Our doctoral candidate Matias Heino and Assistant Professor Matti Kummu examined the impacts of global climate oscillation on food production. The article “Two-thirds of global cropland area impacted by climate oscillations” was just published in Nature Communications.
Heino et al. concentrated on studying The El Niño Southern Oscillation (ENSO), the Indian Ocean Dipole (IOD), and the North Atlantic Oscillation (NAO), and their relationships with simulated crop productivity at the sub-country scale.
The results emphasize how the crop productivity was significantly influenced by at least one large-scale climate oscillation in two-thirds of global cropland area between year 1961-2010. This work contributes to increased understanding of climatological crop productivity drivers, thus enhancing food security in many of the most vulnerable places on the planet.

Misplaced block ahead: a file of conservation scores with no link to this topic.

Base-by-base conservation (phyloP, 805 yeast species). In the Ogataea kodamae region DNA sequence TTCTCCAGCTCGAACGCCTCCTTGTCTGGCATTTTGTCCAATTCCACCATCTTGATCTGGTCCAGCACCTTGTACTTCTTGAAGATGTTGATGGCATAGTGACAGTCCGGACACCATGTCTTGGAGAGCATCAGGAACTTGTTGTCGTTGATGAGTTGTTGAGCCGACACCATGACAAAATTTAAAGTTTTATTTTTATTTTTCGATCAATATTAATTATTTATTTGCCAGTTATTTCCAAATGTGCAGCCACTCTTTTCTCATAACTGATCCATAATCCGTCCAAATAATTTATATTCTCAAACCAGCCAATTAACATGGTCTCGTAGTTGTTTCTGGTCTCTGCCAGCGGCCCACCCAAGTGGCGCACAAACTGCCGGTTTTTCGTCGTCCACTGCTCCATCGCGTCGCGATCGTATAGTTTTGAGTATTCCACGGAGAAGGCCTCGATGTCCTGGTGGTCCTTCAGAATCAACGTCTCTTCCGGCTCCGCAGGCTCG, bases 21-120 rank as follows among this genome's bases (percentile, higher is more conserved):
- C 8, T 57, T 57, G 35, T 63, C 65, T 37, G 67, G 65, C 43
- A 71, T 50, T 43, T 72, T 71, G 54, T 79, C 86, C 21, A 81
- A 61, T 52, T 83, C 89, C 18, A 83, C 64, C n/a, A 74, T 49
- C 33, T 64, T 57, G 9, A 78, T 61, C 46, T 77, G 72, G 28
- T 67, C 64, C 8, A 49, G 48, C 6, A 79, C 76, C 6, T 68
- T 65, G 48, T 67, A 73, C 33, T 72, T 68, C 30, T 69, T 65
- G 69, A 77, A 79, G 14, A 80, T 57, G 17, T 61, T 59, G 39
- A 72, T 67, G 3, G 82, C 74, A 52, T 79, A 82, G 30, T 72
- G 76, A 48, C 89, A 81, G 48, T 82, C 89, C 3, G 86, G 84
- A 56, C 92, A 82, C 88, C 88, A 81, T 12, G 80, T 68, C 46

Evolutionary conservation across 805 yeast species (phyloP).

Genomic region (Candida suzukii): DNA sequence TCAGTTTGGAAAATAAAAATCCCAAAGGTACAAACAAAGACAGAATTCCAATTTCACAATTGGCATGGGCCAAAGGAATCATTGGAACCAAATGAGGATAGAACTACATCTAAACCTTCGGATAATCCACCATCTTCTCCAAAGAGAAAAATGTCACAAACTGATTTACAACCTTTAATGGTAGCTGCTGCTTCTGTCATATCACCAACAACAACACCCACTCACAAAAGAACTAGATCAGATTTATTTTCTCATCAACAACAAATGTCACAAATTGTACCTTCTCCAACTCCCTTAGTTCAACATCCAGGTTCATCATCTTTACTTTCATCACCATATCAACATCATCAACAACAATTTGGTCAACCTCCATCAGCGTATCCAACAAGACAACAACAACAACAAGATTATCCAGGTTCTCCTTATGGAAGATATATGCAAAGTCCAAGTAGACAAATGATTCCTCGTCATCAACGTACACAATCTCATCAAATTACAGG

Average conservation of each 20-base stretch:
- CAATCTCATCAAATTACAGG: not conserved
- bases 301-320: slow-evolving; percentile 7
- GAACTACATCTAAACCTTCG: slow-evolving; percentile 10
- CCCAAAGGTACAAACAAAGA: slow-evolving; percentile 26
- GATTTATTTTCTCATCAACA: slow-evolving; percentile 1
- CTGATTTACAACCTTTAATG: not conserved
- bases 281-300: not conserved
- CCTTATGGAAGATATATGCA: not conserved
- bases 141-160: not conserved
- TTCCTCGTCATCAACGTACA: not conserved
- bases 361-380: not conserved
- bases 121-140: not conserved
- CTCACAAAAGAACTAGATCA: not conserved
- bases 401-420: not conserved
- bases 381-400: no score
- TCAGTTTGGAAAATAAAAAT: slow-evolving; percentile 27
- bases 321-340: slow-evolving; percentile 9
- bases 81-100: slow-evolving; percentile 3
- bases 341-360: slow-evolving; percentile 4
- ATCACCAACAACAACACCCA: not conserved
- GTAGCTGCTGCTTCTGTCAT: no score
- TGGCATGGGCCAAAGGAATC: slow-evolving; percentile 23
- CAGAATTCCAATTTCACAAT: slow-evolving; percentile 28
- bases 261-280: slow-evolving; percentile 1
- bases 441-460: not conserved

Matias Heino is a doctoral candidate in WDRG. His work concentrates on the susceptibility of the global food production system to climate related shocks.